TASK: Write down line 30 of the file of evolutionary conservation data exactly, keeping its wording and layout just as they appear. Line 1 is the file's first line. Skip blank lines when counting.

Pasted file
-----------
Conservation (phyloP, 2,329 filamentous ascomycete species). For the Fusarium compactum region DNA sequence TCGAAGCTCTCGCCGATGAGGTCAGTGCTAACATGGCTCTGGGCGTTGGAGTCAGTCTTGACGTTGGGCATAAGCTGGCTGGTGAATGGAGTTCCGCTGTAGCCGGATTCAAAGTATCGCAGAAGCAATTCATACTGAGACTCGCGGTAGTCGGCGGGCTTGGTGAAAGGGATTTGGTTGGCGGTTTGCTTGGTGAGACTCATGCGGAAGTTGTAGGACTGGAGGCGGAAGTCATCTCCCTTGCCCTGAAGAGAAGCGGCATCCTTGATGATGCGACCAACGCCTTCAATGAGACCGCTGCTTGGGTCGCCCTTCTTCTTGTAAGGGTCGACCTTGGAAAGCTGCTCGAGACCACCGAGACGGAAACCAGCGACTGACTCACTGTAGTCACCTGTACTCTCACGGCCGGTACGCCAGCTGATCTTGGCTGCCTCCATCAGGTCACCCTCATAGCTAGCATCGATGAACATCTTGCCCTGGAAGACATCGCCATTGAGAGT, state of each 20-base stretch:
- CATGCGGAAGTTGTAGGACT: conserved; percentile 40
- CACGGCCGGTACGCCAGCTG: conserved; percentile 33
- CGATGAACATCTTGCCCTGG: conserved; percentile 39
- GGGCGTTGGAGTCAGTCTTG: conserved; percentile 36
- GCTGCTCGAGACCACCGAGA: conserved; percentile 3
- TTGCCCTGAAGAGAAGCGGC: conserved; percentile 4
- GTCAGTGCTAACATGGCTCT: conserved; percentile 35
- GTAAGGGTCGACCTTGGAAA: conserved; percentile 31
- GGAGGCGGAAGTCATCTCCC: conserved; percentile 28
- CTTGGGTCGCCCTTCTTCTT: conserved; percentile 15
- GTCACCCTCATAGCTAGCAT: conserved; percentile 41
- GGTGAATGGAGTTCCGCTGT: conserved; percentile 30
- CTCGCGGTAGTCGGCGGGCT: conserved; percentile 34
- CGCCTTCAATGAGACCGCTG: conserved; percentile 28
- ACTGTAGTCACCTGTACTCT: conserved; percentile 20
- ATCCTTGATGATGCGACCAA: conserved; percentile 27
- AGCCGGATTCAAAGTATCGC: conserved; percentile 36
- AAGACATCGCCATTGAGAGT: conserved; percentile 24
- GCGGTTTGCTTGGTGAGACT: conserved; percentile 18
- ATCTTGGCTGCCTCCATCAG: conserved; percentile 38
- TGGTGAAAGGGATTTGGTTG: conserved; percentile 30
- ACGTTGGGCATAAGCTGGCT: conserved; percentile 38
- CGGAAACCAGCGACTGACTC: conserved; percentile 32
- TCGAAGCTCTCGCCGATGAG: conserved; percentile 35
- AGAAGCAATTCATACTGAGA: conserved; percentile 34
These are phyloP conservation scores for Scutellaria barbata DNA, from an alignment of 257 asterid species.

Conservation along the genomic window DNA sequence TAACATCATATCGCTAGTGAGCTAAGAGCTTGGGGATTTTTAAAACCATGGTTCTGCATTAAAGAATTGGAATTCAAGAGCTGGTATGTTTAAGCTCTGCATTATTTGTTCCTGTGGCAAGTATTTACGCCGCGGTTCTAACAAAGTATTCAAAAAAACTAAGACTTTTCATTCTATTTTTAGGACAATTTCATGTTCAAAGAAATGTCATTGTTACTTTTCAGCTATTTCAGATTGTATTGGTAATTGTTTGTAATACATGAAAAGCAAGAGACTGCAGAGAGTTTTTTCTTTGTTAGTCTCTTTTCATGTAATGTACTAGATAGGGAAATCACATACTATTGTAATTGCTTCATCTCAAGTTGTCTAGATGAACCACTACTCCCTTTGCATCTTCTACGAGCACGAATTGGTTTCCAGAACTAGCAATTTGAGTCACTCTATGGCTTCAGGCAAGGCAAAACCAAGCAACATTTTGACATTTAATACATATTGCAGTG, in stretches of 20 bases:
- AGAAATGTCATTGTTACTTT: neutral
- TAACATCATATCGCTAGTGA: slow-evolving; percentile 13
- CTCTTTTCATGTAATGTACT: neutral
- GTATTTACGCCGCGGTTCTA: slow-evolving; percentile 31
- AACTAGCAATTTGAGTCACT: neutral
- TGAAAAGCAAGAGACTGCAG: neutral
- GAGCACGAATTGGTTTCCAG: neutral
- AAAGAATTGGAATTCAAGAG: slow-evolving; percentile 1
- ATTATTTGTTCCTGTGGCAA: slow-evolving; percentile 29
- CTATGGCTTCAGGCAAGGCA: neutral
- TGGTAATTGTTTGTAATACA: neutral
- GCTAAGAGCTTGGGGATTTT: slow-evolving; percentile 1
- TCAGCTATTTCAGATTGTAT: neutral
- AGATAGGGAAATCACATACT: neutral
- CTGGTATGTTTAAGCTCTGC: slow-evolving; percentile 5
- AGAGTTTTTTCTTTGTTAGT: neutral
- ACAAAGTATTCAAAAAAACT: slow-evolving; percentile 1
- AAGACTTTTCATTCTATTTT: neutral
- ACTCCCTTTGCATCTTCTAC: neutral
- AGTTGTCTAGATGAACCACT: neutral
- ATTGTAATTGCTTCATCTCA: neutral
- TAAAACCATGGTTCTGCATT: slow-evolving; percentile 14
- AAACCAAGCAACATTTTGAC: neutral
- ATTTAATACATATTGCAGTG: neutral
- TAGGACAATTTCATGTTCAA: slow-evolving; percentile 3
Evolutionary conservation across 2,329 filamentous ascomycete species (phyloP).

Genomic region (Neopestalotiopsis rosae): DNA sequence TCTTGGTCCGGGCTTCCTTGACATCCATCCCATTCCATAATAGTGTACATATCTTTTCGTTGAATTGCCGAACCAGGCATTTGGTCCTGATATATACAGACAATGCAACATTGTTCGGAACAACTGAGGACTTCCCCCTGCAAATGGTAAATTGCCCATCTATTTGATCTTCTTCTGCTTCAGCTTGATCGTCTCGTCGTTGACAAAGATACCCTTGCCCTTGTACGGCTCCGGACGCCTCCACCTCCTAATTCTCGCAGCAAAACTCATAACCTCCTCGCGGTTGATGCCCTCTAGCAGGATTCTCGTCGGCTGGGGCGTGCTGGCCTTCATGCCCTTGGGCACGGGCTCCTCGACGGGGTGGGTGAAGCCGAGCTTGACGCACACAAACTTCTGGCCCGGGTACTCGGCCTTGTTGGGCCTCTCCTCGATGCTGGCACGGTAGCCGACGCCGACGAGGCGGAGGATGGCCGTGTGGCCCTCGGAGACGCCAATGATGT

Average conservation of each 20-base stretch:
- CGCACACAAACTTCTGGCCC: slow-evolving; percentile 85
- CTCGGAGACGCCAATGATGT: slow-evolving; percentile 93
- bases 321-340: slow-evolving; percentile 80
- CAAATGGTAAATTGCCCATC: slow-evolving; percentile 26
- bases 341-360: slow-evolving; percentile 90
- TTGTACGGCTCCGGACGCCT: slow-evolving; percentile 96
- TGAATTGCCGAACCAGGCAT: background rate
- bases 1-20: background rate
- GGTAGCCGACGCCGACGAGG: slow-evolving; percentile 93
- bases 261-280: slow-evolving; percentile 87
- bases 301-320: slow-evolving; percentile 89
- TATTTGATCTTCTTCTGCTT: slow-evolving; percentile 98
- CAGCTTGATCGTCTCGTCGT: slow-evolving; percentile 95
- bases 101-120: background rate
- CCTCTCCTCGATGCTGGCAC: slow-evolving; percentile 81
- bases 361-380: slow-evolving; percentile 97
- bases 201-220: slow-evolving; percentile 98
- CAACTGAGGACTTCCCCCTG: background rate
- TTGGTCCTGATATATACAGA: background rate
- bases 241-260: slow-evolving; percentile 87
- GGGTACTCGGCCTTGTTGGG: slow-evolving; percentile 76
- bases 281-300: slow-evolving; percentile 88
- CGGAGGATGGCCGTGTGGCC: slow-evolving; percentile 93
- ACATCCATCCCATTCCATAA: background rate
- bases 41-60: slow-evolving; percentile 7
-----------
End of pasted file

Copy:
- TAACATCATATCGCTAGTGA: slow-evolving; percentile 13